Oncogene targeting is a frequent strategy in cancer research. In the July 13, 2011 , issue of Nature, scientists reported preclinical successes using a different strategy: by targeting what they termed a non-oncogene co-dependency. “Normal cells become tumor cells through a variety of genetic alterations,” said co-author Anna Mandinova, explaining the co-dependency concept. Most often, those genetic alterations are mutations, though other changes such as insertions and deletions also occur. By the time it starts dividing uncontrollably, a tumor cell has picked up an average of eight to 12 such mutations. Targeted therapies on the market today usually target such oncogenes directly. But the mutated genes are not the only ones whose expression levels change in cancerous cells. A tumor cell undergoes metabolic changes, and is in a hostile environment of low oxygen and nutrients. And “in order to survive these changes,” Mandinova explained, “the cell . . . starts to overexpress or underexpress housekeeping genes.”
Cancer cells are often addicted to the oncogenes themselves. But because they are living on a razor’s edge between rapid growth and outright death, they also become co-dependent on the housekeeping genes that react to the changed environment. And targeting such codependent processes, co-author Sam Lee told BioWorld Today, might have advantages over targeting the oncogenes themselves: “Most of the targeted drugs out there easily pick up resistance. . . . We are very different.”
In their paper, Mandinova, Lee and their colleagues targeted one such housekeeping process – the levels of free radicals – with the compound piperlongumine, which is derived from a type of pepper plant. Cancer cells have to keep their levels of free radicals or reactive oxygen species under much tighter control than normal cells.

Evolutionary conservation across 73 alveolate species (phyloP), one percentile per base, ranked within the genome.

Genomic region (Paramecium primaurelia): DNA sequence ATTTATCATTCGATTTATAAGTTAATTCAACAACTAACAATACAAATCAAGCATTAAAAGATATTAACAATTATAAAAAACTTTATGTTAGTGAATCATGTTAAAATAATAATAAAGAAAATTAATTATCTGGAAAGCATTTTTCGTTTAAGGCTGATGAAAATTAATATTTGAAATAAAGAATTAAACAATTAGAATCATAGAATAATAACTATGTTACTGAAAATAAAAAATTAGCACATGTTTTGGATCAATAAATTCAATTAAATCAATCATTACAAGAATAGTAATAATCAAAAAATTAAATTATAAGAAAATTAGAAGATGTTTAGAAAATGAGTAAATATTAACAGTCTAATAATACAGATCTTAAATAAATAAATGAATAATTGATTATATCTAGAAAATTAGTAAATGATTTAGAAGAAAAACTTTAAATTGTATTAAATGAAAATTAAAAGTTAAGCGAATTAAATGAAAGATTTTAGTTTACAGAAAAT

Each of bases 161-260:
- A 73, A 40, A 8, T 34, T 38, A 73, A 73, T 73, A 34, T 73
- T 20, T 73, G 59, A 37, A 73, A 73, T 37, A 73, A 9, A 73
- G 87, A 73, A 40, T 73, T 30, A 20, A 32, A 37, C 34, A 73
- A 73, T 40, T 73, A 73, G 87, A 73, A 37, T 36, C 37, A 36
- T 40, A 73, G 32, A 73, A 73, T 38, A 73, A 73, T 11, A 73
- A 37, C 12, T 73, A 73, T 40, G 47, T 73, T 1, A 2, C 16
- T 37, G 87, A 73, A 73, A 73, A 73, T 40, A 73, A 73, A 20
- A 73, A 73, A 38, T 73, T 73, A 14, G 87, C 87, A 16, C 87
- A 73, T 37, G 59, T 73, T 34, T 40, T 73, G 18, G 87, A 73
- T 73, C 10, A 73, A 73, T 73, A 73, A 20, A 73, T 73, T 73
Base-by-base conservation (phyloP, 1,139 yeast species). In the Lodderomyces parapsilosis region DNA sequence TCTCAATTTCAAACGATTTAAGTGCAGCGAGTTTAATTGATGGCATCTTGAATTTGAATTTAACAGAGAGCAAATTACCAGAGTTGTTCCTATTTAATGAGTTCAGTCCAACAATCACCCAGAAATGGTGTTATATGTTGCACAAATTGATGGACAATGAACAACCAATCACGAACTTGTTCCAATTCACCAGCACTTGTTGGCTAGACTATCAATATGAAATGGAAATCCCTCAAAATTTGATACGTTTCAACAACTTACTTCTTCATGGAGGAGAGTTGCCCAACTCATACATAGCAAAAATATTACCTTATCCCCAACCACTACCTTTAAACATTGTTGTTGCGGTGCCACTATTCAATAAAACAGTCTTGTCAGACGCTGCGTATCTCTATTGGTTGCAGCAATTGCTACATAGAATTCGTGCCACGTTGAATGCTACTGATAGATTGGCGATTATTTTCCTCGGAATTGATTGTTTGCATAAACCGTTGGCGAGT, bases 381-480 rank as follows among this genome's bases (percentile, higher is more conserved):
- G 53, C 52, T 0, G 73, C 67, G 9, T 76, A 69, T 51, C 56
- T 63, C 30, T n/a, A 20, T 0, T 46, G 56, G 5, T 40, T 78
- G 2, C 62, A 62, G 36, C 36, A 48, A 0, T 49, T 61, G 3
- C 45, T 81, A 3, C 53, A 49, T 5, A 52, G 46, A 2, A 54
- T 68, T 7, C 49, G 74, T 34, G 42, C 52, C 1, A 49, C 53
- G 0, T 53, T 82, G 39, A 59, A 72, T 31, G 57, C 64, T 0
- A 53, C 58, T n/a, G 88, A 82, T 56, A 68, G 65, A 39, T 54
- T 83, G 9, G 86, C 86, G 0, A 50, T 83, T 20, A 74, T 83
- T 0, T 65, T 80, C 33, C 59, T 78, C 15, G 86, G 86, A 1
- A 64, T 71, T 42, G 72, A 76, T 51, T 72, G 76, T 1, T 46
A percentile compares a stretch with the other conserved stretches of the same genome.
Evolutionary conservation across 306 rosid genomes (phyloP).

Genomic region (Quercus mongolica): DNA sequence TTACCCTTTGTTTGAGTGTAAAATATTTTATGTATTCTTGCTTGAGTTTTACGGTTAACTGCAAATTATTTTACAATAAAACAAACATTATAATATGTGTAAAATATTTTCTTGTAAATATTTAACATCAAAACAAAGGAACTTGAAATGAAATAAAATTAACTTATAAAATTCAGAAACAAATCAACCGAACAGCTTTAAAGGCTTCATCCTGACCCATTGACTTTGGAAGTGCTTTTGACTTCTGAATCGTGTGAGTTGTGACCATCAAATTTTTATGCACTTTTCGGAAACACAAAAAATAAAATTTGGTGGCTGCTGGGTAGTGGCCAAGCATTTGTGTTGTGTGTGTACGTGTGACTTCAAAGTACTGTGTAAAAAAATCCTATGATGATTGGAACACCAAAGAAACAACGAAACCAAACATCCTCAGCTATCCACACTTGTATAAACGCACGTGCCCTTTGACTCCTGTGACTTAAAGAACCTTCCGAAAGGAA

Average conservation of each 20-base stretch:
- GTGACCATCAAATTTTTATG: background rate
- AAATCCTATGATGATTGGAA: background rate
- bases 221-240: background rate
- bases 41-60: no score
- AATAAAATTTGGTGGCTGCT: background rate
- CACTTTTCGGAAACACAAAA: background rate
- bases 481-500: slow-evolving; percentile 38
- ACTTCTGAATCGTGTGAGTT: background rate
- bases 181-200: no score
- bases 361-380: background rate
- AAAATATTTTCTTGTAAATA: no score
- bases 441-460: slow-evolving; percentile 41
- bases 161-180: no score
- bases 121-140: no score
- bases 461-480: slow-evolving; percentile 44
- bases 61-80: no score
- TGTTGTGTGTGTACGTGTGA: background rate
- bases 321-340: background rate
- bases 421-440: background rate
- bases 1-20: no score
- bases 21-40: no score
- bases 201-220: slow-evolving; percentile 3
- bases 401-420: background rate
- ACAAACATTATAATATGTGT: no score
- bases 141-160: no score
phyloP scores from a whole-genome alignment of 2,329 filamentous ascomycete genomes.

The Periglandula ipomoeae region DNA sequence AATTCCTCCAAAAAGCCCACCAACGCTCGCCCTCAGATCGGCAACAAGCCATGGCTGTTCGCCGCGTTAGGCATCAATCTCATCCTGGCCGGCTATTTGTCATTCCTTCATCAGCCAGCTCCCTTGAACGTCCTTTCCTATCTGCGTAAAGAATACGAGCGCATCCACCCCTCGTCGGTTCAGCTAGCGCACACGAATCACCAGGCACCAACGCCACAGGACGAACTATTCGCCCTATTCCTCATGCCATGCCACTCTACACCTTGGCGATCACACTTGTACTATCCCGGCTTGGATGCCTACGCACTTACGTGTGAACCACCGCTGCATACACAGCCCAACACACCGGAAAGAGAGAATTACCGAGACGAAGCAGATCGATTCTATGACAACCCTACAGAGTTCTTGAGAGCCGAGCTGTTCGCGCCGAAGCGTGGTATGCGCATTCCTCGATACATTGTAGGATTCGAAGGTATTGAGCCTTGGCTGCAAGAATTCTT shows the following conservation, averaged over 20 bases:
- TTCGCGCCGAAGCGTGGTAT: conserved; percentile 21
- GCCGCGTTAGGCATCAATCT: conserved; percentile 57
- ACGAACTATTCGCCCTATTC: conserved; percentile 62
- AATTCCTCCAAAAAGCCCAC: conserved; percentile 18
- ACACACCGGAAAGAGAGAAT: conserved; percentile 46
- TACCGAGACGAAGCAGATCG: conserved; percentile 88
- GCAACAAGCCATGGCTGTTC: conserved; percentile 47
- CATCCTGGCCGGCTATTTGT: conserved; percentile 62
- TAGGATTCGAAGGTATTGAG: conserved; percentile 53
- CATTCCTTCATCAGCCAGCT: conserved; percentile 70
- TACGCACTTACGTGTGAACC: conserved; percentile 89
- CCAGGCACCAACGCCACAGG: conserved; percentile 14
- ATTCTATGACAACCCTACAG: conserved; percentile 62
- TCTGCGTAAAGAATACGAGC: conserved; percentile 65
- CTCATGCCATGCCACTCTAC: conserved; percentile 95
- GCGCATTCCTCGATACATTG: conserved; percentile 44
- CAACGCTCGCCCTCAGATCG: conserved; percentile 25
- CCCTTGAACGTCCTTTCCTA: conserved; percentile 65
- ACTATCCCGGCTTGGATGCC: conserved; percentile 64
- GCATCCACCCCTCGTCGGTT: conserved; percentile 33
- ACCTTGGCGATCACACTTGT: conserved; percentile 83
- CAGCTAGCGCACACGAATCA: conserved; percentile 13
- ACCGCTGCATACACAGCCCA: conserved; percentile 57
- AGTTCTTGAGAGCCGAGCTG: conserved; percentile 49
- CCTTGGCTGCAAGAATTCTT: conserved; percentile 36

The authors did not specifically set out to target free radical control processes. They identified piperlongumine in the course of screening for compounds that would raise the levels of the tumor suppressor p53. But the researchers’ follow-up experiments showed that piperlongumine’s effects were independent of p53 levels. And the compound killed cancer cells while having little effect on normal cells, including rapidly dividing normal cells.
And when their team searched studies for piperlongumine’s binding partners, they found that more than half of the proteins that the compound interacted with were involved in the cellular response to oxidative stress. The authors next tested the compound both in mice with xenografted tumors, and in genetically engineered mouse models of breast cancer. They found that piperlongumine blocked tumor growth and metastases.
Paclitaxel, which stabilizes microtubules, also increases the levels of free radicals in cells. But in contrast to paclitaxel, piperlongumine had little to no effect on even rapidly dividing normal cells. Another recent paper in Nature reported that cancer cells are sensitive to both low and high levels of reactive oxygen species. Those findings, Mandinova said, “fit very well with our idea that in order to exist in this oncogenic environment, they need just the right amount of housekeeping to keep them alive.”
Mandinova, Lee and their co-author Michael Foley have founded a company, Canthera Therapeutics Inc., to usher their fi ndings into the clinic. Founded about 2.5 years ago, the company is still largely virtual; in addition to investment by its co-founders, it has secured “Minimal angel funding,”
Lee said, which it has used to improve piperlongumine’s pharmacological properties, especially its solubility, and to search for analogues. For now, the company is a one-trick pony, and the primary focus of the founders has been on piperlongumine itself, and the scientifi c side of discovering more about its mechanism of action.
But, Lee said, they are “ready to move on” – not just with piperlongumine and its analogues, but with targeting “the bigger picture of cancer codependency.” ■
BioWorld Today – Jul 27, 2011